Made famous by the 1991 film of the same name, fried green tomatoes can be eaten as a side dish, or for breakfast or brunch! They are a great way to use up end-of-season tomatoes. Just thinly slice the green tomatoes, then dip them in seasoned cornmeal and fry until crispy.
Okra is a vegetable that is a fryer’s delight. The okra plant itself is actually a flowering plant, but its edible seed pods are what make it so deliciously famous. To make fried okra, slice the pod crosswise so that each piece of okra is bite-sized. The okra is then coated with a mixture of buttermilk, cornmeal, flour, and seasoning, and deep-fried. Serve them with ketchup or hot sauce, or by themselves!
Serving vegetarians doesn’t have to mean sacrificing flavor or creativity. Char Broilers are an excellent way to get that open-flame taste without ever needing an outdoor grill. There are many types of char broilers to choose from and by many popular brands like Bakers Pride, Vulcan, and Gen2. Use char broilers to go for a unique approach to your vegetarian menu items, and you’ll end up with a bevy of foods that are both delicious and vegetarian-friendly.
Herbs and spices can boost the flavor of any vegetarian meal. Baba ghanoush is a classic Levantine dish that features charbroiled, charred eggplant, which is then pulped and pureed, and with added spices becomes a wonderful spread for an appetizer. Chargrilled corn-on-the-cob makes for an excellent addition to a Southern or Southwestern meal; add a dusting of Cajun seasoning or garlic powder to give it a unique kick. Or, marinate a variety of charbroiled vegetables like zucchini, eggplants, leeks, and yellow pepper in a combination of olive oil, garlic, and basil, salt, pepper, and vinegar, and you’ll find that you have a vegetable medley that serves well as an antipasti plate or a complement to a main dish.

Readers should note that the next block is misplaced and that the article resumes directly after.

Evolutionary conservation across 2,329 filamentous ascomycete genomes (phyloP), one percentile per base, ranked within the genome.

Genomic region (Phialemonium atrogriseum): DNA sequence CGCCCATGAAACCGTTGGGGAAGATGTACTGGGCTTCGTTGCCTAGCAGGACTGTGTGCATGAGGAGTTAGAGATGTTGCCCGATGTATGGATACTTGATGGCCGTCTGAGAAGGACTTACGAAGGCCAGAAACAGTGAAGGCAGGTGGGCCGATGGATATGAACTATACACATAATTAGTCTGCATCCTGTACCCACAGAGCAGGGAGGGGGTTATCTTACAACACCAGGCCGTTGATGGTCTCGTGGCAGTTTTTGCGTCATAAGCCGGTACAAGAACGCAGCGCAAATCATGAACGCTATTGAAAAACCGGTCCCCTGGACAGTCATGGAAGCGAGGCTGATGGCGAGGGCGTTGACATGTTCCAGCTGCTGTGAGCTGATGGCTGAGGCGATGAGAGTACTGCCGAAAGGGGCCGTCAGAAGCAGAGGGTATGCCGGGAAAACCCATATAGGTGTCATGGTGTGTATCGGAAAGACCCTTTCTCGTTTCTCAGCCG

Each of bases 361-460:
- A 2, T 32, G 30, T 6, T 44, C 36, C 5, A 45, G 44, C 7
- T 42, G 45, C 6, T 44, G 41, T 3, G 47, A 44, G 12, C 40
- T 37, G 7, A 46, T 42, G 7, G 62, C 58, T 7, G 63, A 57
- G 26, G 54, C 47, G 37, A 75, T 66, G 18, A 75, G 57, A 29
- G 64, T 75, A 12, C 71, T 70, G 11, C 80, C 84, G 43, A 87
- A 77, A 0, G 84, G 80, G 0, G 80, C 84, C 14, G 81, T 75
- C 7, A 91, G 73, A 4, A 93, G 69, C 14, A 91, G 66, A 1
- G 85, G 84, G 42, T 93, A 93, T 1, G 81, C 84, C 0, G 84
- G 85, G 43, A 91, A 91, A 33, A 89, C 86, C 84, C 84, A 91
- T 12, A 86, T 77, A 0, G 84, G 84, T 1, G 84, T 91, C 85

But don’t limit yourself to just side dishes. When it comes to vegetarian dishes, there are so many types of veggie burger to be had in the vegetarian world these days. Don’t limit yourself to hamburger-tasting soy or tofu substitutes. The spicy black bean burger; Italian-inspired veggie burger with basil, tomato, and cheese; falafel burgers with tzatziki sauce; lemon-basil tofu burgers; and of course the staple portobello are all vegetarian substitutes which are not only tasty, but offer variety in a world that doesn’t necessarily always cater to vegetarians.
With char broilers you can get that made-on-the-backyard-grill flavor without leaving the kitchen. Who knows? You may find that even some die-hard carnivores fall for the deliciousness of a vegetarian dish.